Special Education and Early Learning works to build bridges for student success

Jul 2, 2019

Credit Morehead State University

The Kentucky Department of Education’s newest office is taking a proactive approach to improving school climate and culture for students with disabilities.

The Office of Special Education and Early Learning (OSEEL), which was formed last fall as part of a reorganization of the Kentucky Department of Education (KDE), chose to focus its first summit on helping school- and district-level educators implement positive discipline strategies before problems arise. National and local experts addressed a group of about 125 educators at the summit held on June 27 in Lexington.

KDE is using funds from the State Personnel Development Grant (SPDG), a five-year, competitive grant from the U.S. Department of Education, to provide support for schools and districts in a proactive manner before they begin to struggle and require assistance.

One of the goals of the SPDG is to improve the capacity of teachers and administrators to implement positive discipline strategies and impact student achievement. The KDE and its partners are using the grant to focus on improving positive outcomes for students, particularly those with disabilities.

“The idea is to be able to provide support, tools and resources to local districts so they can begin to implement positive, proactive discipline strategies in the classroom,” said Gretta Hylton, associate commissioner in the Office of Special Education and Early Learning.

KDE’s partners in the SPDG include the University of Kentucky Human Development Institute (HDI) and the University of Louisville Center for Instructional and Behavioral Research in Schools (CIBRS).

“We’re making districts aware of what the SPDG is and what it does. Now that we have this capacity, we’re able to implement it at a larger scale,” said HDI’s Mike Abell, who serves as co-manager of the Kentucky SPDG.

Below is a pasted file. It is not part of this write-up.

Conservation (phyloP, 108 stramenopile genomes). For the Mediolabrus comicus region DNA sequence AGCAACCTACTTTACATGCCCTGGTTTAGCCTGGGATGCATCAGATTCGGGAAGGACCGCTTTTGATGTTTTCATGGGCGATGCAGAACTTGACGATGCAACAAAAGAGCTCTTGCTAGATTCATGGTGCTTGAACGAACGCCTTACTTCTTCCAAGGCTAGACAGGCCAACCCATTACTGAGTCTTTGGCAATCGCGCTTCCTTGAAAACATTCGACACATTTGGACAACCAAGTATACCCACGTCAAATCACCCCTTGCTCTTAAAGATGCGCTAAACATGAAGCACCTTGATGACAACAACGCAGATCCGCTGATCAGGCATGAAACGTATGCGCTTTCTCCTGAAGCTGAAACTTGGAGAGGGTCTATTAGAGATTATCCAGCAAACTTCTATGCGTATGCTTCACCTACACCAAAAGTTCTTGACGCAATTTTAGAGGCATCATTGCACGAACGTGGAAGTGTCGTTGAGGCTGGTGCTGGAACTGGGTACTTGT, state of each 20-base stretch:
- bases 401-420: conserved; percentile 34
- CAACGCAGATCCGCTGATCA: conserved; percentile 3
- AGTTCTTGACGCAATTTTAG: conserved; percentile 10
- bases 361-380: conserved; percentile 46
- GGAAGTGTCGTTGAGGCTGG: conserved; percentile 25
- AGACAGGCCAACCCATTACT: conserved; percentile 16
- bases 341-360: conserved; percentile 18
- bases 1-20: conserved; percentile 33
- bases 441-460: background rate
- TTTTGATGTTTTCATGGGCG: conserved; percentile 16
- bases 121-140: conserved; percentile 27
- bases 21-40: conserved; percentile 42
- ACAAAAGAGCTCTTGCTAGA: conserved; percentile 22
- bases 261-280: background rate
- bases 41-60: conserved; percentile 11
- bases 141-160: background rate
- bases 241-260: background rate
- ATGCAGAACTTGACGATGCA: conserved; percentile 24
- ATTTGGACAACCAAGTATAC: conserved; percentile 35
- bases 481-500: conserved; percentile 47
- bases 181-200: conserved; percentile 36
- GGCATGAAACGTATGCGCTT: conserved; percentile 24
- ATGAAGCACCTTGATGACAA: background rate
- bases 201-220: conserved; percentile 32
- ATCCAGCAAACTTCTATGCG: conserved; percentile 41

Hylton said common themes concerning students with disabilities emerged during district consolidated monitoring required under the federal Individuals with Disabilities Education Act, as well as a review of special education discipline data. Hylton said the summit was a response to those themes.

“What we’re noticing is that districts are really struggling with the unique needs that students have today,” she said. “This summit is really geared toward those common themes. Developing and supporting a Tier I positive behavior support system across the state is what we want to provide to all districts.”

She said all of the resources presented to attendees at the summit will be made available to those who could not attend, and other summits will likely be scheduled in the future.

“If districts want to just have a conversation or would like a team from our office to come talk to them, we’d be more than happy to do that,” Hylton said. “We have these resources that we want to share, and we want to equip districts with the tools that they need to improve discipline practices and improve culture and climate. We know that if we’re able to improve culture and climate, then we can improve academic and behavioral outcomes for students.”

(provided by Kentucky Department of Education)